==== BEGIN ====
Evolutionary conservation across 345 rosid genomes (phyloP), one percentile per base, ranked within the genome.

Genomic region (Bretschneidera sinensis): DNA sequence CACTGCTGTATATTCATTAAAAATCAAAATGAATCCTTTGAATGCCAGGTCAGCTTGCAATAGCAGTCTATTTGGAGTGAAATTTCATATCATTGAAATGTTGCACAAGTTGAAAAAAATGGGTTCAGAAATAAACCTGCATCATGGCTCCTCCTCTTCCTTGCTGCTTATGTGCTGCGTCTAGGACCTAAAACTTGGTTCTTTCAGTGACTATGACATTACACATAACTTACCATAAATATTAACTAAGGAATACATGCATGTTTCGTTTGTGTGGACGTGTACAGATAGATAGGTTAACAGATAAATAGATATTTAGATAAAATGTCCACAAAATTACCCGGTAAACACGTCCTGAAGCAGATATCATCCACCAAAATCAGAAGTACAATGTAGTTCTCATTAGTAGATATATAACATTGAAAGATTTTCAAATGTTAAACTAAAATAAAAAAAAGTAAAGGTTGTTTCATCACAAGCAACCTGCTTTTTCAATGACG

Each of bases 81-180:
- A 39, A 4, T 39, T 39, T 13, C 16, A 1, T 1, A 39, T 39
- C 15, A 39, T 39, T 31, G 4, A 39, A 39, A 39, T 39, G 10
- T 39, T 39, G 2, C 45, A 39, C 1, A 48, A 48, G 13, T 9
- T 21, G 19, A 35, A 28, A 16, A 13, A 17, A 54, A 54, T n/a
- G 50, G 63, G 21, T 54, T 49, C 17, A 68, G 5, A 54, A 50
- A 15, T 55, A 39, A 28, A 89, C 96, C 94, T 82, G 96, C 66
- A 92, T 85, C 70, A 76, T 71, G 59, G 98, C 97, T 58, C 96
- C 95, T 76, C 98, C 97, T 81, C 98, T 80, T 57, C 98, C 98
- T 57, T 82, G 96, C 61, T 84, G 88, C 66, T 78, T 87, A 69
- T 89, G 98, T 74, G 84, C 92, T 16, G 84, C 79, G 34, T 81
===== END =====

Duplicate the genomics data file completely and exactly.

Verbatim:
Evolutionary conservation across 345 rosid genomes (phyloP), one percentile per base, ranked within the genome.

Genomic region (Bretschneidera sinensis): DNA sequence CACTGCTGTATATTCATTAAAAATCAAAATGAATCCTTTGAATGCCAGGTCAGCTTGCAATAGCAGTCTATTTGGAGTGAAATTTCATATCATTGAAATGTTGCACAAGTTGAAAAAAATGGGTTCAGAAATAAACCTGCATCATGGCTCCTCCTCTTCCTTGCTGCTTATGTGCTGCGTCTAGGACCTAAAACTTGGTTCTTTCAGTGACTATGACATTACACATAACTTACCATAAATATTAACTAAGGAATACATGCATGTTTCGTTTGTGTGGACGTGTACAGATAGATAGGTTAACAGATAAATAGATATTTAGATAAAATGTCCACAAAATTACCCGGTAAACACGTCCTGAAGCAGATATCATCCACCAAAATCAGAAGTACAATGTAGTTCTCATTAGTAGATATATAACATTGAAAGATTTTCAAATGTTAAACTAAAATAAAAAAAAGTAAAGGTTGTTTCATCACAAGCAACCTGCTTTTTCAATGACG

Each of bases 81-180:
- A 39, A 4, T 39, T 39, T 13, C 16, A 1, T 1, A 39, T 39
- C 15, A 39, T 39, T 31, G 4, A 39, A 39, A 39, T 39, G 10
- T 39, T 39, G 2, C 45, A 39, C 1, A 48, A 48, G 13, T 9
- T 21, G 19, A 35, A 28, A 16, A 13, A 17, A 54, A 54, T n/a
- G 50, G 63, G 21, T 54, T 49, C 17, A 68, G 5, A 54, A 50
- A 15, T 55, A 39, A 28, A 89, C 96, C 94, T 82, G 96, C 66
- A 92, T 85, C 70, A 76, T 71, G 59, G 98, C 97, T 58, C 96
- C 95, T 76, C 98, C 97, T 81, C 98, T 80, T 57, C 98, C 98
- T 57, T 82, G 96, C 61, T 84, G 88, C 66, T 78, T 87, A 69
- T 89, G 98, T 74, G 84, C 92, T 16, G 84, C 79, G 34, T 81